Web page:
Coolamine Homestead is on the Blue Waterholes Firetrail, off Long Plain Road to the East.
It is one of the most visited sites in KNP, being accessible by car, and having three completely different styles of buildings, now all restored.
The buildings are known as Campbells, Southwells and the Cheesehouse.
Coolamine Homestead has an extensive history. Terrence Murray, owner of the land that the Australian Government House now sits upon in Canberra, first visited these plains in the very early 1939 and that year his overseer, Stewart Mowle established the first homestead on this site.
It was a slab and bark hut and he found the site with help of the local aborigines who took considerable time to help him find their local trails on Long Plain and the surrounds. Long Plain road follows one of the indigenous trails as does the path over Murrays Gap.
The Southwells built the first real house in 1883 for grazing and followed up with the log cheese house in 1889. The builders were Fred Campbell, Fred Southwell and a Mr Franklin.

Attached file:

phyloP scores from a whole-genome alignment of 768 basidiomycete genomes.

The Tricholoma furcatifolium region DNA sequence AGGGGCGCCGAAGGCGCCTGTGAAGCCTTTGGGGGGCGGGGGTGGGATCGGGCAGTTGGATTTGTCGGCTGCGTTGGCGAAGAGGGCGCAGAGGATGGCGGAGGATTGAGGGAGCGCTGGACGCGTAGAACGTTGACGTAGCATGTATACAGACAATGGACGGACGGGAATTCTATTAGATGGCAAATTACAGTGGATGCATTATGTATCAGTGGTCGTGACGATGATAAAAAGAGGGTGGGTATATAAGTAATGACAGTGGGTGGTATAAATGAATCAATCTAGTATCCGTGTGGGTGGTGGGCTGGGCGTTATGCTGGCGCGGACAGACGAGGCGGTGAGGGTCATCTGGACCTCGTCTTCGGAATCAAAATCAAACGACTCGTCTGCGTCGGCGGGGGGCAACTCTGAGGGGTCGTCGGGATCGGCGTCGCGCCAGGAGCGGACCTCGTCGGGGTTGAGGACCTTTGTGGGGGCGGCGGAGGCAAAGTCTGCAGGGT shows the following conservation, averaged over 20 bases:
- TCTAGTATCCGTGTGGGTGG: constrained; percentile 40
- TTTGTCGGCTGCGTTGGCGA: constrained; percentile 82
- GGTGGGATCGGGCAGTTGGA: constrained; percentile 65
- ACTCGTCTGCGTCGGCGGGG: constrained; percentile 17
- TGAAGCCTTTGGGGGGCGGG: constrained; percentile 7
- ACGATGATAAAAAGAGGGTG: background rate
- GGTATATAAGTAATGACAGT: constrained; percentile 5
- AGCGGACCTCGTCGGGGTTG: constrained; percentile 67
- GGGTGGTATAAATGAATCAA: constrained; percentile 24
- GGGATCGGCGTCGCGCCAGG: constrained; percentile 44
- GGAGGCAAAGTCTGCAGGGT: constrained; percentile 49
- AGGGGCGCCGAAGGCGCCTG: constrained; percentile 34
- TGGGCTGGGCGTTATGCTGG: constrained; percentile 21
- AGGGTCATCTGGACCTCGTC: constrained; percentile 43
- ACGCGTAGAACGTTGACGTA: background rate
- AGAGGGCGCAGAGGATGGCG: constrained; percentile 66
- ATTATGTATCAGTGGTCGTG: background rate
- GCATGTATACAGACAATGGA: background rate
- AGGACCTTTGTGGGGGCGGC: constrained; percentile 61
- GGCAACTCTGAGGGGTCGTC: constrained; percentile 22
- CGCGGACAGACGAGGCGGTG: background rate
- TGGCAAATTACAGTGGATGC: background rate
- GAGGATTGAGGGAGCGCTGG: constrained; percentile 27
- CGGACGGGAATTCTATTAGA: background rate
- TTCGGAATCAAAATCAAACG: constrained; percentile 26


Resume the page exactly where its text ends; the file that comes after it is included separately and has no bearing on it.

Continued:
The second building shown, was the Campbells residence, built in the 1890s for summer use.
The extensive buildings and yards were falling down in the early 1970s, and as the result of a Heritage Commission grant, Bill Boyd and many others restored all buildings (with only one exception) from 1983 onwards.
There are three completely different buildings here. The cheese house is a log cabin. The other two are classic slab and weatherboard homes but with different roofs and wide verandas. Note also the water race coming into the front of the buildings and the dual toilet.
- Hueneke Pp 206-217
- The KNP POM Schedule is L.7.
- There is extensive History for this site
- Conservation Study and plans.
- Mike Gore, pers. comm.
Last updated 10 November, 2014.